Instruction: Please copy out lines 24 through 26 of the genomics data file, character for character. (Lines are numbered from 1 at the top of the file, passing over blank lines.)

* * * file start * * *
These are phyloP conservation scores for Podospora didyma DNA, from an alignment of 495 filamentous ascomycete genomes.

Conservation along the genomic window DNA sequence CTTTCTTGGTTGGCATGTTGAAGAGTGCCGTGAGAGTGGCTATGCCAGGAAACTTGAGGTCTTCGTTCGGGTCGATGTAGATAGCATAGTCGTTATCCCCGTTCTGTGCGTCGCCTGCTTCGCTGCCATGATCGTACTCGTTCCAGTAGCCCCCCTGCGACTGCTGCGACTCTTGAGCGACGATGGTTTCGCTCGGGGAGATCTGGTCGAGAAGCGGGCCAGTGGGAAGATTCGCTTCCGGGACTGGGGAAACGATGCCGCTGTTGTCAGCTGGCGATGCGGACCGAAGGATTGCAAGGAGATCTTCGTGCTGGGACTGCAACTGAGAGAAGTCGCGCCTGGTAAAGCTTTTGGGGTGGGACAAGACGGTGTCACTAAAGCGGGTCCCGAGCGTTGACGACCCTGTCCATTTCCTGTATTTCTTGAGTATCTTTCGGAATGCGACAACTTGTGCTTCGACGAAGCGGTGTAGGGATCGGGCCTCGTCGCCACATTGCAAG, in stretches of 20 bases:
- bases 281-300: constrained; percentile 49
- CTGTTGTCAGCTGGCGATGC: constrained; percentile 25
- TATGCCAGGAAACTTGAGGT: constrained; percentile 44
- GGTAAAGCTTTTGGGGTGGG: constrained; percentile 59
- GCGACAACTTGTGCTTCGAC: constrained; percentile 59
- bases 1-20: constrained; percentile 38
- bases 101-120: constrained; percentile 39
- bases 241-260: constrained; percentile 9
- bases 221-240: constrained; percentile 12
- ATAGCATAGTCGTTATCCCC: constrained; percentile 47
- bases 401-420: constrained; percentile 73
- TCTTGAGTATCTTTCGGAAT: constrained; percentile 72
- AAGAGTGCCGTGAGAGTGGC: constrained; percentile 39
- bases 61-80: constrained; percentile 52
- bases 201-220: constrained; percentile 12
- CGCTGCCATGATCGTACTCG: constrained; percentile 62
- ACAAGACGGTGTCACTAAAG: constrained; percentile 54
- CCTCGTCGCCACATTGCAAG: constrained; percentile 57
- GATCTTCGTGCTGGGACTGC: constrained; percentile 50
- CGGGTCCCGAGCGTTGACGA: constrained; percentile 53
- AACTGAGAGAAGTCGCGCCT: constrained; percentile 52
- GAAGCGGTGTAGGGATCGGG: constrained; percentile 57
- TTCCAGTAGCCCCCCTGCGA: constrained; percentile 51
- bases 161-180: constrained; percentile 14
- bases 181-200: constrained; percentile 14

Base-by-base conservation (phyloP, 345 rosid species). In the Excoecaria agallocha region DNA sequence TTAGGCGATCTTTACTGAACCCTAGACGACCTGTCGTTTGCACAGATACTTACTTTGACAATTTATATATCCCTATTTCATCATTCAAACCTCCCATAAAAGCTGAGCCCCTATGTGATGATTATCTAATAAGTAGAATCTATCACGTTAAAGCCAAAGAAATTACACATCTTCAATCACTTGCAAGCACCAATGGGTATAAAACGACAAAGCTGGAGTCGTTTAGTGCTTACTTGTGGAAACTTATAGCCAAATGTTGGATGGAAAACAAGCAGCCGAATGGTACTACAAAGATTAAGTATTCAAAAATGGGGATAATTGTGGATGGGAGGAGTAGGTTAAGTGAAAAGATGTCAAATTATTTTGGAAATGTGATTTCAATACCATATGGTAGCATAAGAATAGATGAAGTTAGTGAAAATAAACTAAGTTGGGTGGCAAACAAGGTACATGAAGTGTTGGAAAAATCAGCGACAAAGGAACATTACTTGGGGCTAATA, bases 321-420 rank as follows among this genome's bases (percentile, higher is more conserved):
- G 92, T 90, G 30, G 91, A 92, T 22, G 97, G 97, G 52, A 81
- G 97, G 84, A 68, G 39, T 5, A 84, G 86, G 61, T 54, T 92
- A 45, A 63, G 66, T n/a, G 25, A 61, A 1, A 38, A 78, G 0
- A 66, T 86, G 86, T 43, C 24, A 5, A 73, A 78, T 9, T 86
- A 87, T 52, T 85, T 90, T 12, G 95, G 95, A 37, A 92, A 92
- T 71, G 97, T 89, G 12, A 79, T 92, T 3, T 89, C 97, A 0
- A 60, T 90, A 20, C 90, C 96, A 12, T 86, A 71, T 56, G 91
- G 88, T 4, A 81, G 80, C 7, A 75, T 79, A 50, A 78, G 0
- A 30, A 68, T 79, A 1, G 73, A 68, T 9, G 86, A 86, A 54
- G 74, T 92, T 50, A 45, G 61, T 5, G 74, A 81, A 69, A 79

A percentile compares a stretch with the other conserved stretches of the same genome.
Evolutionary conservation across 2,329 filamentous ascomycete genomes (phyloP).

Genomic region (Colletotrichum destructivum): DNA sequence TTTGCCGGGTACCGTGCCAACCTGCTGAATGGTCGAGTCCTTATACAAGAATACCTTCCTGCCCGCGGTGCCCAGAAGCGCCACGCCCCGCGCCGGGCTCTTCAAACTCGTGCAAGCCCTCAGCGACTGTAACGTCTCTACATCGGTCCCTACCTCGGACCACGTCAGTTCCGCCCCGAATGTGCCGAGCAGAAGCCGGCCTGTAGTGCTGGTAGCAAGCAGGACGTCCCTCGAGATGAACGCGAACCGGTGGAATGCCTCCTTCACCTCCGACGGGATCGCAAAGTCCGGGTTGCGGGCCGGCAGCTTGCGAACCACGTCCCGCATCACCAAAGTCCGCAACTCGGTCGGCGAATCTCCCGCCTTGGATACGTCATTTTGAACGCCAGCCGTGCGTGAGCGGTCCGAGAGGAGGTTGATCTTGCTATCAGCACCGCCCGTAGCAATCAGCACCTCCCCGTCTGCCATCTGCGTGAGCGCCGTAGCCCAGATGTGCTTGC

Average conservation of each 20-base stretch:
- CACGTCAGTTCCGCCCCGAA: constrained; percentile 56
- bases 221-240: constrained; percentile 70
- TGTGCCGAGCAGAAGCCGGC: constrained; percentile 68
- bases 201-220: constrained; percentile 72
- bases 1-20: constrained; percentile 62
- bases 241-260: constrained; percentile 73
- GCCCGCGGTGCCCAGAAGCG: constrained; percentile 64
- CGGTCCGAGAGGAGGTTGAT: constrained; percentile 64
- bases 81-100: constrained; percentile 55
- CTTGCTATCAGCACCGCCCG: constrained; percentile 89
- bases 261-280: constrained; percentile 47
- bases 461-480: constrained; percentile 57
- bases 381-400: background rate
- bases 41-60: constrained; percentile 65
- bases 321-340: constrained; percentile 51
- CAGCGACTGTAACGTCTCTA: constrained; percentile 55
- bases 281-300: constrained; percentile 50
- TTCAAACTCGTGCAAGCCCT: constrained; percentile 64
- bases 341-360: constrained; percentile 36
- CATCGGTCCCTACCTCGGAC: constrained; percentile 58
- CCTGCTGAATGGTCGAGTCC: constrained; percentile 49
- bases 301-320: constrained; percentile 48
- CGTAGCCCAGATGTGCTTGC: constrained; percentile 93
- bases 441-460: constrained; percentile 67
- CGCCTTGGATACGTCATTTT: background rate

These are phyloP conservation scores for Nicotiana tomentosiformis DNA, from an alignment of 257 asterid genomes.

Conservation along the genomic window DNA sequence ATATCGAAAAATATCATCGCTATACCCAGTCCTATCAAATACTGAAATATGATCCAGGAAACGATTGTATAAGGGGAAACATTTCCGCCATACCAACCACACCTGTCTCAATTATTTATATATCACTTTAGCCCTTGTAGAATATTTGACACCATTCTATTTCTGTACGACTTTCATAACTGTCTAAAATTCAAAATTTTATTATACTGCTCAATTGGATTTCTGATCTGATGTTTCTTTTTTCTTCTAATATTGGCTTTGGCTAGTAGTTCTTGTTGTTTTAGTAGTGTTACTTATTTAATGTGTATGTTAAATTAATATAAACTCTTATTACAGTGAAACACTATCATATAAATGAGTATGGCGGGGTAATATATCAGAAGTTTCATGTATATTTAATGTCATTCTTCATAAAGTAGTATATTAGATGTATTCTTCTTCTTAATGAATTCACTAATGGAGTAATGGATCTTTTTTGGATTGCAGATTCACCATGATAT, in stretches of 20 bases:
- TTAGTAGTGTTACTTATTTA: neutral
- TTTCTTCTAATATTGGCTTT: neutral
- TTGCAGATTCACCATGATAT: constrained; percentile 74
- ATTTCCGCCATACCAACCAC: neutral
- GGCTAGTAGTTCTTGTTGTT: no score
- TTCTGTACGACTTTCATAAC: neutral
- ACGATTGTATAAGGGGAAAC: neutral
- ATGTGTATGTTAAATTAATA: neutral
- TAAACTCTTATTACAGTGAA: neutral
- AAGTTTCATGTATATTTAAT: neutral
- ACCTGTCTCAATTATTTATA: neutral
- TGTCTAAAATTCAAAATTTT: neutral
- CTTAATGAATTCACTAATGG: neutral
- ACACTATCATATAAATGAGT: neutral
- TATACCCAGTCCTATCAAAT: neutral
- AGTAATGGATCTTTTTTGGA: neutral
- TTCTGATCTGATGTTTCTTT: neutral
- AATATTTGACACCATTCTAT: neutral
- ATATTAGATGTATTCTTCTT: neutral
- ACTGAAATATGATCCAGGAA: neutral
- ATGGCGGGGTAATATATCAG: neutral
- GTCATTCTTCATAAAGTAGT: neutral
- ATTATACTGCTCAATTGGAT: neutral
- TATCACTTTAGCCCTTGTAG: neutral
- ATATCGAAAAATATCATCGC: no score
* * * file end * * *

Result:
- GAAGCGGTGTAGGGATCGGG: constrained; percentile 57
- TTCCAGTAGCCCCCCTGCGA: constrained; percentile 51
- bases 161-180: constrained; percentile 14